Hacking through the Software Patent Thickets
by Glyn Moody
Most people in the hacking community are well aware that patents represent one of the most serious threats to free software. But the situation is actually even worse than it seems, thanks to the proliferation of what are called patent thickets. To understand why these are so bad, and why they represent a particular problem for software, it is necessary to go back to the beginning of patent law.
As their name implies, patents are about making something “patent”, or public, so that others can use and build on an invention – but only after a certain period, during which time the patent-holder has a monopoly right (what kind of right is discussed below). Indeed, the origin of British patent law – and of many anglophone countries that base their law on this tradition – is the 1623 Statute of Monopolies.
The idea of patents was to ensure that new discoveries were not kept secret. Allowing a time-limited government-granted monopoly was the quid pro quo for revealing the details of the discovery to everyone. Even though monopolies have always been regarded as a Bad Thing for society, at a time when inventions were relatively rare it made sense to offer this powerful incentive. Without it, the danger was that new knowledge would remain locked away as trade secrets, which would have been detrimental to the overall advancement of technology.
It's important to note that the monopoly granted by governments is not a right to use that invention; as Wikipedia explains:
A patent is not a right to practice or use the invention. Rather, a patent provides the right to exclude others from making, using, selling, offering for sale, or importing the patented invention for the term of the patent, which is usually 20 years from the filing date  subject to the payment of maintenance fees.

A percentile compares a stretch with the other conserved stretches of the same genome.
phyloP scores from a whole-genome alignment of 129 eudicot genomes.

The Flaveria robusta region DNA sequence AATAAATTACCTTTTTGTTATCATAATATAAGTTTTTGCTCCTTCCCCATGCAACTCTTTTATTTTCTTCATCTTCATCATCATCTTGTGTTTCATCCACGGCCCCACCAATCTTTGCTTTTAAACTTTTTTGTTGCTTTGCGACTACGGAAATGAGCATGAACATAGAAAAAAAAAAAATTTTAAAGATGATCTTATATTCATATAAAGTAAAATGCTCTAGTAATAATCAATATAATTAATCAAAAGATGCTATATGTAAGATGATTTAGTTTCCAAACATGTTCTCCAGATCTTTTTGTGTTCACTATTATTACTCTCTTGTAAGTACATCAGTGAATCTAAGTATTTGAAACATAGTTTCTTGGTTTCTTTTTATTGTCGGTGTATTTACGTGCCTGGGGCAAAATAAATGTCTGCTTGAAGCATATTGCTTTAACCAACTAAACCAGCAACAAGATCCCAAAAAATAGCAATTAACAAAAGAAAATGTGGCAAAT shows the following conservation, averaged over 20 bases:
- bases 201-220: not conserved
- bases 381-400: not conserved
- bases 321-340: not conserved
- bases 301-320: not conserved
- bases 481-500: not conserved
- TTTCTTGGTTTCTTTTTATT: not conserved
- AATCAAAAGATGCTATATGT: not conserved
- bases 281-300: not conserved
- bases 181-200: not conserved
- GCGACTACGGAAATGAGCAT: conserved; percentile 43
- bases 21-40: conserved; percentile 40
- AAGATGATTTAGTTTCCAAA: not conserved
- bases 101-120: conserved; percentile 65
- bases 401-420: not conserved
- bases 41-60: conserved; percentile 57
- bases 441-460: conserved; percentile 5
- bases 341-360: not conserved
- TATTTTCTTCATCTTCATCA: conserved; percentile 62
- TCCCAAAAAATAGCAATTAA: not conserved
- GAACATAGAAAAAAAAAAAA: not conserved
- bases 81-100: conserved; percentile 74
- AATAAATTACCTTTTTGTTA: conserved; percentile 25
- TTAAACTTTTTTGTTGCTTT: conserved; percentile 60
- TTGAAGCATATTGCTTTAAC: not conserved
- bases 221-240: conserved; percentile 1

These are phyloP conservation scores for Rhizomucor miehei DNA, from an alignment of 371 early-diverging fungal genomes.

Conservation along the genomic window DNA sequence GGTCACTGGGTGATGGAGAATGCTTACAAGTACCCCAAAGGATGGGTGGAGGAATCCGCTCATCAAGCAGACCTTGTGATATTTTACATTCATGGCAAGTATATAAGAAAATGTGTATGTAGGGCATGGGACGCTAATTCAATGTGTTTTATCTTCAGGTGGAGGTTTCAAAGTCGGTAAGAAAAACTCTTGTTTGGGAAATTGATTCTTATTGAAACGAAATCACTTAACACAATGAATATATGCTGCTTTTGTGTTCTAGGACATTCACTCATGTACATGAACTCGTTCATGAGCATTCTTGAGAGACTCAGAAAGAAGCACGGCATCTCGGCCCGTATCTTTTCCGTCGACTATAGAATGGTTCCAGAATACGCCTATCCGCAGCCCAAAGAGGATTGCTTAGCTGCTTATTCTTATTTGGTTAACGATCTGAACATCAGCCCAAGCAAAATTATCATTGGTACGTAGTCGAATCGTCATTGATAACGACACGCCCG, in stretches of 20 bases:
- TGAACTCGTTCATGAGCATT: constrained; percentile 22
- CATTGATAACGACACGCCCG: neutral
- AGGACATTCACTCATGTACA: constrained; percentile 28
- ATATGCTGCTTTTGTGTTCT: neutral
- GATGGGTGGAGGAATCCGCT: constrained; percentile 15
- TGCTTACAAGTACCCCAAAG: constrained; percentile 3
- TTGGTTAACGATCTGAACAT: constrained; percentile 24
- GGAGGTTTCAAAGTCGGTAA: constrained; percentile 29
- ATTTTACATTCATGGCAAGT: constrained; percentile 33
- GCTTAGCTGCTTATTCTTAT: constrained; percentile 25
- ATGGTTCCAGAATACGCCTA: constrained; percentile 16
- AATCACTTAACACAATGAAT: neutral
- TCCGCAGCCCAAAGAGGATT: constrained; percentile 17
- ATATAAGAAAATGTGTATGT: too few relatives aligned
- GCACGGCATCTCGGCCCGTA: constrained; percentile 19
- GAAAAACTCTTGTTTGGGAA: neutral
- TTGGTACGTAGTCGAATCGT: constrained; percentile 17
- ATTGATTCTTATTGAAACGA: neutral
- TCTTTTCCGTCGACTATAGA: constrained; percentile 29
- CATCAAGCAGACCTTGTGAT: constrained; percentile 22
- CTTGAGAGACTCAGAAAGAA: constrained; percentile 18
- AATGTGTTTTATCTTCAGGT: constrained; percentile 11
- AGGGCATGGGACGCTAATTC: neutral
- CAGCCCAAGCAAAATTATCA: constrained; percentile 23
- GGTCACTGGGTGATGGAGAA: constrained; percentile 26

That is, at the heart of the patent is the power to exclude others from using it. This has a very important consequence:
A patent being an exclusionary right does not, however, necessarily give the owner of the patent the right to exploit the patent. For example, many inventions are improvements of prior inventions that may still be covered by someone else's patent. If an inventor takes an existing, patented mouse trap design, adds a new feature to make an improved mouse trap, and obtains a patent on the improvement, he or she can only legally build his or her improved mouse trap with permission from the patent holder of the original mouse trap, assuming the original patent is still in force. On the other hand, the owner of the improved mouse trap can exclude the original patent owner from using the improvement.
In the early days of patents, this wasn't much of a problem. Most inventions were self-standing, and therefore didn't interact with earlier patents (not least because there were so few of them). But as time went on, and more patents were issued, so the tendency to interact increased, often requiring permission from holders of pre-existing patents in order to implement them.
Another important factor was the increase in complexity of inventions over the years. Whereas the first patents were for an entire machine or complete process, later inventions necessarily tended to be for parts of a machine or process (because the key ideas and techniques were either already patented, or by now in the public domain).